In 1954, Passow began his pioneering work in the education of the gifted and talented when he was named director of the Talented Youth Project, one of the first projects studying gifted children, particularly in urban schools. He wrote an article titled "Are We Short-Changing the Gifted?" that appeared in 1955 in School Executive magazine and that article became one of the most talked-about and widely reprinted pieces of the era, particularly after October, 1957, when the Russians launched Sputnik and Americans began to think of how to educate their most gifted students, especially in science and mathematics.

With Miriam Goldberg and Abraham Tannenbaum, Passow authored a work titled Planning for Talented Youth: Considerations for Public Schools (Teachers College Press, 1955). The book, which provided a framework for programs to educate gifted and talented young people, was one of the most widely read of its time.

Over the years, other publications from the Talented Youth Project included studies of ability grouping, bright underachievers, attitudes toward academic brillance, and the education of talented rural youth. Passow directed the Talented Youth Project until it was dissolved in 1965.

In 1962, before most educators were thinking about the special problems of poor children in the cities, Passow convened at Teachers College a two-week Conference on Curriculum and Teaching in Depressed Urban Areas. From that conference came Education in Depressed Areas, edited by Passow and published by Teachers College Press. The book became something of a best-seller within education circles and is considered one of the seminal works on the teaching of urban, disadvantaged youth.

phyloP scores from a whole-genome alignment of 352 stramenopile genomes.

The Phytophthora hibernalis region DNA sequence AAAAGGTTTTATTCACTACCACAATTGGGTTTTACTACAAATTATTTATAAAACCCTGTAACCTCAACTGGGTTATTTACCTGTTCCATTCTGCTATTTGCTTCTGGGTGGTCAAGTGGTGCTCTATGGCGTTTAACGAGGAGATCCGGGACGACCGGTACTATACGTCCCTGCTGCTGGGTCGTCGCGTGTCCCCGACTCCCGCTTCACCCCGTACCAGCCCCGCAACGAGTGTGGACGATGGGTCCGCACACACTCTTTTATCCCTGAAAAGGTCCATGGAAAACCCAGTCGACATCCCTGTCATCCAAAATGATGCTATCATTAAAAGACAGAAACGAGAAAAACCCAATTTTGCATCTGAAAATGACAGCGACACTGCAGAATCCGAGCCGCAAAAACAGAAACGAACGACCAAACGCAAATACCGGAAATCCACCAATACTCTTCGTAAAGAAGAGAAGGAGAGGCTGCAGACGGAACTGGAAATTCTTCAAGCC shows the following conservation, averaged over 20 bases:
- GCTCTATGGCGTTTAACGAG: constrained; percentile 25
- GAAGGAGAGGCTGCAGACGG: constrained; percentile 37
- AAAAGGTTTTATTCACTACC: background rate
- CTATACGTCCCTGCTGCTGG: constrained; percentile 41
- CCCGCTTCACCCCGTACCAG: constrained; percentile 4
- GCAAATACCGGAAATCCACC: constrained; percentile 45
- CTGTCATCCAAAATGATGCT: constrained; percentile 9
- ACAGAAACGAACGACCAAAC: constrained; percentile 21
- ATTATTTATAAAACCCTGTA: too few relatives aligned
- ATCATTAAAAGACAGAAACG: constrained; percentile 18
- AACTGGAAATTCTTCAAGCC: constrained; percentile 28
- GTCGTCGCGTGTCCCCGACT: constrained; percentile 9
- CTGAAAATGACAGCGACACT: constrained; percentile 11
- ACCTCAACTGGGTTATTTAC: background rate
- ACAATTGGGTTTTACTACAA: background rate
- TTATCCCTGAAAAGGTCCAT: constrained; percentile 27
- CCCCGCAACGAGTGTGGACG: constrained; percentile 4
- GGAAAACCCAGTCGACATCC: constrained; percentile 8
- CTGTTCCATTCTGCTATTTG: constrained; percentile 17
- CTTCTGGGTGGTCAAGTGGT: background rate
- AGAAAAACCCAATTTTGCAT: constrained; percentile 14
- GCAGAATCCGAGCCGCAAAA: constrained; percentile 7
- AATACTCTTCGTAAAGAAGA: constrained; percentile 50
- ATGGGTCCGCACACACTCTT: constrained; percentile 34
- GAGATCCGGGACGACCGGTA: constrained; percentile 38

In 1966, Passow accepted the invitation of Dr. Carl F. Hansen, then superintendent of the District of Columbia Public Schools, to undertake a study of the complete system. For the next 18 months, Passow led a team made up of 80 faculty members and 136 graduate students from Teachers College--along with some 10 specialists from other institutions and agencies--in surveying the complete school system. The final report of the project--Toward Creating a Model Urban School System--was issued in September, 1967, and became commonly known as the "Passow Report."

His work with education of the gifted led Passow into the field of international education, and he published several comparative studies of education in different nations. During his career, he also held many positions with the World Council on Gifted and Talented Children, including the presidency.